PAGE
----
Clouds and thunder form Chun. The superior man, in accordance with this, adjusts his measures as in sorting the threads of the warp and weft.
Chun manifests itself, yet keeps its place; 'Mid darkness still, to light Meng sets its face.
Chun indicates that in the case which it presupposes, there will be great progress and success, and the advantage will come from being correct and firm. But any movement in advance should not be lightly undertaken. There will be advantage in appointing feudal princes.
In Chun we have the strong and the weak commencing their intercourse, and difficulties arising. Movement in the midst of peril gives rise to 'great progress and success through firm correctness'.
By the action of thunder (Chen) and rain (K'an), all between heaven and earth is filled up. But the condition of the time is full of irregularity and obscurity. Feudal princes should be established, but the feeling that rest and peace have been secured should not be indulged even then.
The Lines and commentaries
There is difficulty in advancing. It will be advantageous to abide correct and firm; advantageous also to be made a feudal ruler.
Although there is 'difficulty in advancing', the subject's mind is set on doing what is correct. While noble, he humbles himself to the mean, and grandly gains the people.Six in the second place
This line shows its subject as a lady distressed and obliged to return; even the horses of her chariot seem to be retreating. But not by a spoiler is she assailed, but by one who seeks her to be his wife. The young lady maintains her firm correctness, and declines a union. After ten years she will be united and have childeren.
The difficulty to the subject of this line arises from its resting on the strong line below. The 'union and children after ten years', shows things resuming their regular course.Six in the third place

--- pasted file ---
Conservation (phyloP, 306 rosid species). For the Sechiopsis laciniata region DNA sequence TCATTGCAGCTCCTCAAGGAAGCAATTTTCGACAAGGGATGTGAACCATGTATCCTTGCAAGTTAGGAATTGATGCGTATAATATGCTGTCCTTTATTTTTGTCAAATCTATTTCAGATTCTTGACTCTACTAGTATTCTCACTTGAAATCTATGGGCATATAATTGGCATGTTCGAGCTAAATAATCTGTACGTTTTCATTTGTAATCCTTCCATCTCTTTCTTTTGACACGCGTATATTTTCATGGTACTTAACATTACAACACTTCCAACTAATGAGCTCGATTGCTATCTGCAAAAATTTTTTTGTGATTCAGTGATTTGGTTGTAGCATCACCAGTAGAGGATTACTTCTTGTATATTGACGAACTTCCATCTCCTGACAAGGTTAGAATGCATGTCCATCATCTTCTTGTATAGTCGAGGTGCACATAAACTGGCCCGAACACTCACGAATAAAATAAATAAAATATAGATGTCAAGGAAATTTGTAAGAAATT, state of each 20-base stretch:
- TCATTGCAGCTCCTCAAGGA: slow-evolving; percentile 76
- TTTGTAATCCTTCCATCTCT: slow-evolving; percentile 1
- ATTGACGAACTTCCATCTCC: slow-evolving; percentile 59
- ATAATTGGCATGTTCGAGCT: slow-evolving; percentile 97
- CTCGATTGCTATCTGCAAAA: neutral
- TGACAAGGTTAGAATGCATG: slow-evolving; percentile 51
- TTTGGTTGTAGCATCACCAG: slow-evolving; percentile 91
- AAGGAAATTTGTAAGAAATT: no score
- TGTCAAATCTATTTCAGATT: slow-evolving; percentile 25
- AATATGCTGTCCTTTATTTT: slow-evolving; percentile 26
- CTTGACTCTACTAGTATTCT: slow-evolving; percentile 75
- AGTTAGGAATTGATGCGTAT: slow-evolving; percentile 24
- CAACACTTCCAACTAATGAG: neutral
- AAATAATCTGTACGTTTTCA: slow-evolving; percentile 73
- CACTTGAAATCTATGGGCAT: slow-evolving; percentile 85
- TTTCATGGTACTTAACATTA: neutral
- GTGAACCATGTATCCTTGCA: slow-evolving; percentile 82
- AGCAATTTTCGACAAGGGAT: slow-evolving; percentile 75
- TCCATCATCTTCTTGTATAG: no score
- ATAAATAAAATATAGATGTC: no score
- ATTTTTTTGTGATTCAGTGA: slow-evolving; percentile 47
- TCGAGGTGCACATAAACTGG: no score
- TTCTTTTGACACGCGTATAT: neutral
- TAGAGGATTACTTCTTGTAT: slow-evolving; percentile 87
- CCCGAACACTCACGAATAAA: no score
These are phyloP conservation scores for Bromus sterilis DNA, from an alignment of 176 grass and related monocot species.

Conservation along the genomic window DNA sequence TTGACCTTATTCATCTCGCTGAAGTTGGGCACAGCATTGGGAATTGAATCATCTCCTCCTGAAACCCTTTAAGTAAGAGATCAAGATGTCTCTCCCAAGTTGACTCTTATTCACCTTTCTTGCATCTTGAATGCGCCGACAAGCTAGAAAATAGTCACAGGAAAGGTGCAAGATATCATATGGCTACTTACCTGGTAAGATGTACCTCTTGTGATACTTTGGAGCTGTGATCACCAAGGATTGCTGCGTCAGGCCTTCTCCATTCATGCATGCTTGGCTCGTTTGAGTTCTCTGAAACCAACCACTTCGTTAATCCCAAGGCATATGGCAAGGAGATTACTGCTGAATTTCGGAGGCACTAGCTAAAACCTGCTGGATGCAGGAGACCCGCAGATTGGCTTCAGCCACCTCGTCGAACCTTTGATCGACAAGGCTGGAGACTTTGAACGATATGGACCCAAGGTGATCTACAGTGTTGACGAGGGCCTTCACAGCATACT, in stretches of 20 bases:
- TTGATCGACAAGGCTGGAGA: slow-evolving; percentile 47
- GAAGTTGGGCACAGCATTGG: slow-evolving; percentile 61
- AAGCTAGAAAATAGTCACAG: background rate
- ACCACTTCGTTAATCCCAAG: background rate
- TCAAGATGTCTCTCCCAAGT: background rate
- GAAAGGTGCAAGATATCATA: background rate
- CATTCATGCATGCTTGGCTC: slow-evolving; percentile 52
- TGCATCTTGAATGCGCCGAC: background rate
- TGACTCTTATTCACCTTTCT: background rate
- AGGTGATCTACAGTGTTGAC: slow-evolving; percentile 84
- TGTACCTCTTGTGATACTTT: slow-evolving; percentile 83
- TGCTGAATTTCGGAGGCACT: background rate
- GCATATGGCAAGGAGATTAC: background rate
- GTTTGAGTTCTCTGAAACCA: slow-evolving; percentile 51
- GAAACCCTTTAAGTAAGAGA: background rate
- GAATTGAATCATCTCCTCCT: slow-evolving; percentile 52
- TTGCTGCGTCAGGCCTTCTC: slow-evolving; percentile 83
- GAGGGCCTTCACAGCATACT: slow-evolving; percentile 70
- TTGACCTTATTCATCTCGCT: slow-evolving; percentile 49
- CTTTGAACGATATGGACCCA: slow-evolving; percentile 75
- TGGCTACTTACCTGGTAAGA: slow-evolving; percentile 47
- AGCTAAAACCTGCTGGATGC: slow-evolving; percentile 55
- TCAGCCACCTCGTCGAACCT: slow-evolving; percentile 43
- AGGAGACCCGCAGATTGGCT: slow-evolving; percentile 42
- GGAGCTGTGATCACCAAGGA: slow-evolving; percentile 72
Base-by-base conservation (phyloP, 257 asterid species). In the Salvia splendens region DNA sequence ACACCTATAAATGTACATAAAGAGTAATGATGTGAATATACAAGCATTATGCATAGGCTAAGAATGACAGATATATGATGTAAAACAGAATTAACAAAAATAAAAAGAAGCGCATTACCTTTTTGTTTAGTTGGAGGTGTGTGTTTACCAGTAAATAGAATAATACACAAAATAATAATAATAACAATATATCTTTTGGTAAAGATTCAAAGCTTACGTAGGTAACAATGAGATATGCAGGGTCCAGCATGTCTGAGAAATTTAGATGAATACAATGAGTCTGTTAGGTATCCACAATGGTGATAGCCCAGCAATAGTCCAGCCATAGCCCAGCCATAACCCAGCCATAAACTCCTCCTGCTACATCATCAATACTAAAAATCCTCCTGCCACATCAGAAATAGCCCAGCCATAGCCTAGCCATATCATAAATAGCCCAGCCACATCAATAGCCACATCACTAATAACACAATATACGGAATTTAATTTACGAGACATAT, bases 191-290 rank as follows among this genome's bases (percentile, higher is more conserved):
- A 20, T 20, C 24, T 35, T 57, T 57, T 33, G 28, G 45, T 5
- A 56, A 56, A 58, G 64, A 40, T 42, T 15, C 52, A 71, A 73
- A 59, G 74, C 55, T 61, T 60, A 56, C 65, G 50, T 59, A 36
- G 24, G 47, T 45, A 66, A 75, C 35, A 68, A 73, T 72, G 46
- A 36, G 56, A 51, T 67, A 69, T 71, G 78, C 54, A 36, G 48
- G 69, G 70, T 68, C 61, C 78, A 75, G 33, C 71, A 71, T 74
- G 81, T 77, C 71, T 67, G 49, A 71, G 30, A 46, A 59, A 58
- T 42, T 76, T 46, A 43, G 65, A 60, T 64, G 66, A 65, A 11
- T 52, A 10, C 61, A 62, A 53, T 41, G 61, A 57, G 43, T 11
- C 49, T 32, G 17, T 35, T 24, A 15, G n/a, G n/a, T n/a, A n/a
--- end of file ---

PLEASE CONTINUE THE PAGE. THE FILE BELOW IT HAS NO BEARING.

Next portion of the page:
One following the deer without the guidance of the forester, and only finding himself in the midst of the forest. The superior man, acquainted with the secret risks, thinks it better to give up the chase. Going forward leads to regret.
'One pursues the deer without the guidance of the forester', and does so in one's eagerness to follow the game. 'The superior man gives up the chase, knowing that if he go forward he will regret it'; he would be reduced to extremity.Six in the fourth place
This line shows its subject as a lady, the horses of whose chariot appear in retreat. She seeks, however, the help of him who seeks her to be his wife. Advance will be fortunate; all will turn out advantageously.
Going forward after such a search for help shows intelligence.Nine in the fifth place
Difficulties in the way of its subject's dispensing the rich favours that might be expected from him. With firmness and correctness there will be good fortune in small things; even with them, in great things there will be evil.
'Difficulty is experienced in bestowing his rich favours': the extend to which they reach will not yet be conspicuous.Top-most six
The horses of his chariot are obliged to retreat, and he is weeping tears of blood in streams.
'He weeps tears of blood in streams': how can such a state continue long?